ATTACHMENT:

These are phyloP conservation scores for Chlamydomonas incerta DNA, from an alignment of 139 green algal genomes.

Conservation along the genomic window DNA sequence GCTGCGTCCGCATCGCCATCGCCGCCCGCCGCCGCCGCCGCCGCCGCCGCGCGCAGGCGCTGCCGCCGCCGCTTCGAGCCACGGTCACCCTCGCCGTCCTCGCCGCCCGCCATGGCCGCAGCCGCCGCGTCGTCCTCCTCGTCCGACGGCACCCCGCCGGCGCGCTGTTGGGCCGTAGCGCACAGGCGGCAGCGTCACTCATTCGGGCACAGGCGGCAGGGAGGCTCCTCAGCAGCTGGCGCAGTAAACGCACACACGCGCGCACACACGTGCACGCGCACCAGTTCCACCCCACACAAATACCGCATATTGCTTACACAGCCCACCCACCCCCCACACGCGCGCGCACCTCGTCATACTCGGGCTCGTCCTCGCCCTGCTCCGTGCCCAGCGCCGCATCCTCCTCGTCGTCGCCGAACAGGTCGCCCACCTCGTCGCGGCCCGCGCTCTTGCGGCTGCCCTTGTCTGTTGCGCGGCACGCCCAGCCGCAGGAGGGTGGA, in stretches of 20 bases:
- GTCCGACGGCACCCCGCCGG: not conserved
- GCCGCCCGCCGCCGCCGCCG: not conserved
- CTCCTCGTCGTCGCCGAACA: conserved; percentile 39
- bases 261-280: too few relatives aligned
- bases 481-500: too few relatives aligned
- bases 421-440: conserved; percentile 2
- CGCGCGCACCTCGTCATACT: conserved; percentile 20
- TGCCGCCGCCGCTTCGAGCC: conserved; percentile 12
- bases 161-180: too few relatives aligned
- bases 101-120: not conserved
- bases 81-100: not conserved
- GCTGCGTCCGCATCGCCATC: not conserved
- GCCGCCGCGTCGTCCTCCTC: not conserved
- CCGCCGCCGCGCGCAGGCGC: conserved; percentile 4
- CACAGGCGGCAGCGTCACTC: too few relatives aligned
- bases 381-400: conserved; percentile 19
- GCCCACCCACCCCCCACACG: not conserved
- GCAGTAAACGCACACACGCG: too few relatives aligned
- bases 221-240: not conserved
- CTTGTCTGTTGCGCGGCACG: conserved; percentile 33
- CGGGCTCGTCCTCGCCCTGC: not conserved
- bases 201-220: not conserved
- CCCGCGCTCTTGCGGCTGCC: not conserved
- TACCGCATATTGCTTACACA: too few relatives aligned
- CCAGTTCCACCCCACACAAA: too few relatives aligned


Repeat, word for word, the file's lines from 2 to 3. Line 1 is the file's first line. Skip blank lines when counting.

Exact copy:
Conservation along the genomic window DNA sequence GCTGCGTCCGCATCGCCATCGCCGCCCGCCGCCGCCGCCGCCGCCGCCGCGCGCAGGCGCTGCCGCCGCCGCTTCGAGCCACGGTCACCCTCGCCGTCCTCGCCGCCCGCCATGGCCGCAGCCGCCGCGTCGTCCTCCTCGTCCGACGGCACCCCGCCGGCGCGCTGTTGGGCCGTAGCGCACAGGCGGCAGCGTCACTCATTCGGGCACAGGCGGCAGGGAGGCTCCTCAGCAGCTGGCGCAGTAAACGCACACACGCGCGCACACACGTGCACGCGCACCAGTTCCACCCCACACAAATACCGCATATTGCTTACACAGCCCACCCACCCCCCACACGCGCGCGCACCTCGTCATACTCGGGCTCGTCCTCGCCCTGCTCCGTGCCCAGCGCCGCATCCTCCTCGTCGTCGCCGAACAGGTCGCCCACCTCGTCGCGGCCCGCGCTCTTGCGGCTGCCCTTGTCTGTTGCGCGGCACGCCCAGCCGCAGGAGGGTGGA, in stretches of 20 bases:
- GTCCGACGGCACCCCGCCGG: not conserved